GOOD and evil, love and compassion, loss and reclamation. These are the ideas that have been wrestled with throughout The National Gallery of Australia’s exhibition Arthur Boyd: Agony & Ecstasy, that opened today.
One of Australia’s most accomplished, innovative and famous artists, the broad collection of Arthur Boyd’s works shows him to be “one of the most stylistically diverse and accomplished artists nationally and internationally,” says Deborah Hart, exhibition Curator.
The exhibition, on display in Canberra only, is the first major exhibition of Arthur Boyd’s artwork in more than twenty years, and includes paintings, tapestries, prints, drawings, sculptures and ceramics.
The collection of more than 180 pieces, undertaken between 1937 and 1980, “reveals Boyd’s capacities to work across a wide range of media in ways that are at times highly considered and at others highly inventive and intuitively spontaneous.”
As well as many of his important series such as the Nebuchadnezzar paintings, tapestries on the theme of the Lady and the Unicorn, costume designs for the ballet Elektra, and the Caged Painter series, there are many pieces never before exhibited to the public. One such item is a mural entitled The Prodigal Son that was painted for Arthur’s uncle, well-known novelist Martin Boyd, in 1948 in the dining room of a house known as The Grange, built by the artist’s great-grandparents in 1866. When the house was demolished to make way for a quarry, the mural was salvaged in several large fragments.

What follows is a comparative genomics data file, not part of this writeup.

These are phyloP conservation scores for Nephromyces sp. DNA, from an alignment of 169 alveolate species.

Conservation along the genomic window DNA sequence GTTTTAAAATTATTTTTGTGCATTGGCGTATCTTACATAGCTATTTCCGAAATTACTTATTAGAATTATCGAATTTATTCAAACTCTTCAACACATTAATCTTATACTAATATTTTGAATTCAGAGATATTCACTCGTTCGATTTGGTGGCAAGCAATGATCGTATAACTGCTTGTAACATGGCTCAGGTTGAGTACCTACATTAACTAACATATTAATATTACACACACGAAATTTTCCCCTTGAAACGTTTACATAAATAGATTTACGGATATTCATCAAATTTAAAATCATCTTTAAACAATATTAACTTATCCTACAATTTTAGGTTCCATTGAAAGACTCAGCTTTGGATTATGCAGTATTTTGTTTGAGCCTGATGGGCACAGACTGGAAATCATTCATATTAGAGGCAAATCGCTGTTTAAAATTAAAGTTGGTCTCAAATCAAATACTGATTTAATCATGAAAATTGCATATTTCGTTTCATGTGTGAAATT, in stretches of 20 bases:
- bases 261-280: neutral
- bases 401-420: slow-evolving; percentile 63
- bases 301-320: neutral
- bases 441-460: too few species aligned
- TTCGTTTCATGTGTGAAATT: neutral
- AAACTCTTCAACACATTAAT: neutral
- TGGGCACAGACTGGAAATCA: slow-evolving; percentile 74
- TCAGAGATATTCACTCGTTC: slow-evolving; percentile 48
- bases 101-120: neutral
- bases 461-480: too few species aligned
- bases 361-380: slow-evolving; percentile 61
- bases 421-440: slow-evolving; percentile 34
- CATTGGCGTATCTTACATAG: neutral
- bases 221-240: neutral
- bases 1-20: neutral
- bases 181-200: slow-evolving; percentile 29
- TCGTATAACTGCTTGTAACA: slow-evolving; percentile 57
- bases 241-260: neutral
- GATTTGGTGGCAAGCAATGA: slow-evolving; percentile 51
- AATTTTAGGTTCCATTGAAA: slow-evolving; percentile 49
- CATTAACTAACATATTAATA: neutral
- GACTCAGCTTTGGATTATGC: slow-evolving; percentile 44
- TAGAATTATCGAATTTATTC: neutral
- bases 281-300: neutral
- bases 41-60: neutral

Ron Radford AM, Director at the National Gallery of Australia, concludes that this exhibition in many ways captures “the uncensored Boyd” and the raw power of his works is “not for the faint-hearted.”
With an emphasis on the way he engages with human experience, the exhibition is directed towards revealing Arthur Boyd as an “intense, passionate visionary capable of plumbing the depths and vicissitudes of human emotions.”
Though many Australians may be familiar with Boyd’s art from the 1940s and 50s, the exhibition gives a rare glimpse into the strength of his work from the 1960s and 70s.
The exhibition will be on display at The National Gallery of Australia until November 9th 2014.
Tickets are available at Ticketek or at the National Gallery of Australia front desk. Adults $15 Concession $12 NGA Member $10.
[Pictured: Arthur Boyd
The prodigal son 1948–49, from the Harkaway mural
casein tempera, powder colour on plaster on mortar
230.0 x 227.0 cm
National Gallery of Australia, Canberra
Gift of Arthur Boyd 1969
Reproduced with the permission of Bundanon Trust]